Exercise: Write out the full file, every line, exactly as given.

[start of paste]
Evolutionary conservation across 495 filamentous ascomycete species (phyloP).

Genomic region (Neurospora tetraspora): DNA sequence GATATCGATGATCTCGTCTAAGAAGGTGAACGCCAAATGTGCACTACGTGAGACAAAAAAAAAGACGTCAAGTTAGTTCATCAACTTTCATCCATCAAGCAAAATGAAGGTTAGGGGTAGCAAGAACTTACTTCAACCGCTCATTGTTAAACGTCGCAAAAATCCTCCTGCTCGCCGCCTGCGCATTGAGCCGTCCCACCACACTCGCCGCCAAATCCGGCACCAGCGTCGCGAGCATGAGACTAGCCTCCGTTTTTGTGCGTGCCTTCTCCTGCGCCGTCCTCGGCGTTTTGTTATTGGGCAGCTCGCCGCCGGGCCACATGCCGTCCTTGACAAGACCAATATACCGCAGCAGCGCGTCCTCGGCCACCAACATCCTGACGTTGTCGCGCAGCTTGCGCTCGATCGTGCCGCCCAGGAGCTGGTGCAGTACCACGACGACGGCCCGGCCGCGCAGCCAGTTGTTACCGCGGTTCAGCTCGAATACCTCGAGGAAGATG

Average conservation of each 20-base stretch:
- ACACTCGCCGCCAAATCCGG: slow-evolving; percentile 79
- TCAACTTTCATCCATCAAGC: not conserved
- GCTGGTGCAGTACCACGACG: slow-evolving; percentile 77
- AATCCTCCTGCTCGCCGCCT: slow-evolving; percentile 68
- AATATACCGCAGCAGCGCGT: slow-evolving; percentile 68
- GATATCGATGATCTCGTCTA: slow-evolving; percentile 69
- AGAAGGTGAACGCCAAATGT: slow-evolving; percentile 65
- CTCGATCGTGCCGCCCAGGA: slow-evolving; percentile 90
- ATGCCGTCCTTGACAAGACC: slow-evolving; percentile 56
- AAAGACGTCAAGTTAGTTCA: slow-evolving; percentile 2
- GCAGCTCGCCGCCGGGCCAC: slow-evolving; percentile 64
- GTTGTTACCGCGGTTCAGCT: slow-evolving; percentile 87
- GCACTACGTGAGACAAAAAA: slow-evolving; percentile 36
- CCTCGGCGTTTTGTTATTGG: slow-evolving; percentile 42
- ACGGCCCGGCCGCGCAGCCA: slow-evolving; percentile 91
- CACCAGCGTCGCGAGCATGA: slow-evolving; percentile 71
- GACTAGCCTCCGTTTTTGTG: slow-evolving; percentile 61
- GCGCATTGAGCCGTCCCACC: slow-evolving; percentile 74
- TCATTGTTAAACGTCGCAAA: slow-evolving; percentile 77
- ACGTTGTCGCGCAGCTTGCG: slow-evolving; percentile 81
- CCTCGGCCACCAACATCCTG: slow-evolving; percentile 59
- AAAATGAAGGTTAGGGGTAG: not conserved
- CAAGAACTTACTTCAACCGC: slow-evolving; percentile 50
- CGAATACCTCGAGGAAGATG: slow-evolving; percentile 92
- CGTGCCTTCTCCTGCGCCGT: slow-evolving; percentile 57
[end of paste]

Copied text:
Evolutionary conservation across 495 filamentous ascomycete species (phyloP).

Genomic region (Neurospora tetraspora): DNA sequence GATATCGATGATCTCGTCTAAGAAGGTGAACGCCAAATGTGCACTACGTGAGACAAAAAAAAAGACGTCAAGTTAGTTCATCAACTTTCATCCATCAAGCAAAATGAAGGTTAGGGGTAGCAAGAACTTACTTCAACCGCTCATTGTTAAACGTCGCAAAAATCCTCCTGCTCGCCGCCTGCGCATTGAGCCGTCCCACCACACTCGCCGCCAAATCCGGCACCAGCGTCGCGAGCATGAGACTAGCCTCCGTTTTTGTGCGTGCCTTCTCCTGCGCCGTCCTCGGCGTTTTGTTATTGGGCAGCTCGCCGCCGGGCCACATGCCGTCCTTGACAAGACCAATATACCGCAGCAGCGCGTCCTCGGCCACCAACATCCTGACGTTGTCGCGCAGCTTGCGCTCGATCGTGCCGCCCAGGAGCTGGTGCAGTACCACGACGACGGCCCGGCCGCGCAGCCAGTTGTTACCGCGGTTCAGCTCGAATACCTCGAGGAAGATG

Average conservation of each 20-base stretch:
- ACACTCGCCGCCAAATCCGG: slow-evolving; percentile 79
- TCAACTTTCATCCATCAAGC: not conserved
- GCTGGTGCAGTACCACGACG: slow-evolving; percentile 77
- AATCCTCCTGCTCGCCGCCT: slow-evolving; percentile 68
- AATATACCGCAGCAGCGCGT: slow-evolving; percentile 68
- GATATCGATGATCTCGTCTA: slow-evolving; percentile 69
- AGAAGGTGAACGCCAAATGT: slow-evolving; percentile 65
- CTCGATCGTGCCGCCCAGGA: slow-evolving; percentile 90
- ATGCCGTCCTTGACAAGACC: slow-evolving; percentile 56
- AAAGACGTCAAGTTAGTTCA: slow-evolving; percentile 2
- GCAGCTCGCCGCCGGGCCAC: slow-evolving; percentile 64
- GTTGTTACCGCGGTTCAGCT: slow-evolving; percentile 87
- GCACTACGTGAGACAAAAAA: slow-evolving; percentile 36
- CCTCGGCGTTTTGTTATTGG: slow-evolving; percentile 42
- ACGGCCCGGCCGCGCAGCCA: slow-evolving; percentile 91
- CACCAGCGTCGCGAGCATGA: slow-evolving; percentile 71
- GACTAGCCTCCGTTTTTGTG: slow-evolving; percentile 61
- GCGCATTGAGCCGTCCCACC: slow-evolving; percentile 74
- TCATTGTTAAACGTCGCAAA: slow-evolving; percentile 77
- ACGTTGTCGCGCAGCTTGCG: slow-evolving; percentile 81
- CCTCGGCCACCAACATCCTG: slow-evolving; percentile 59
- AAAATGAAGGTTAGGGGTAG: not conserved
- CAAGAACTTACTTCAACCGC: slow-evolving; percentile 50
- CGAATACCTCGAGGAAGATG: slow-evolving; percentile 92
- CGTGCCTTCTCCTGCGCCGT: slow-evolving; percentile 57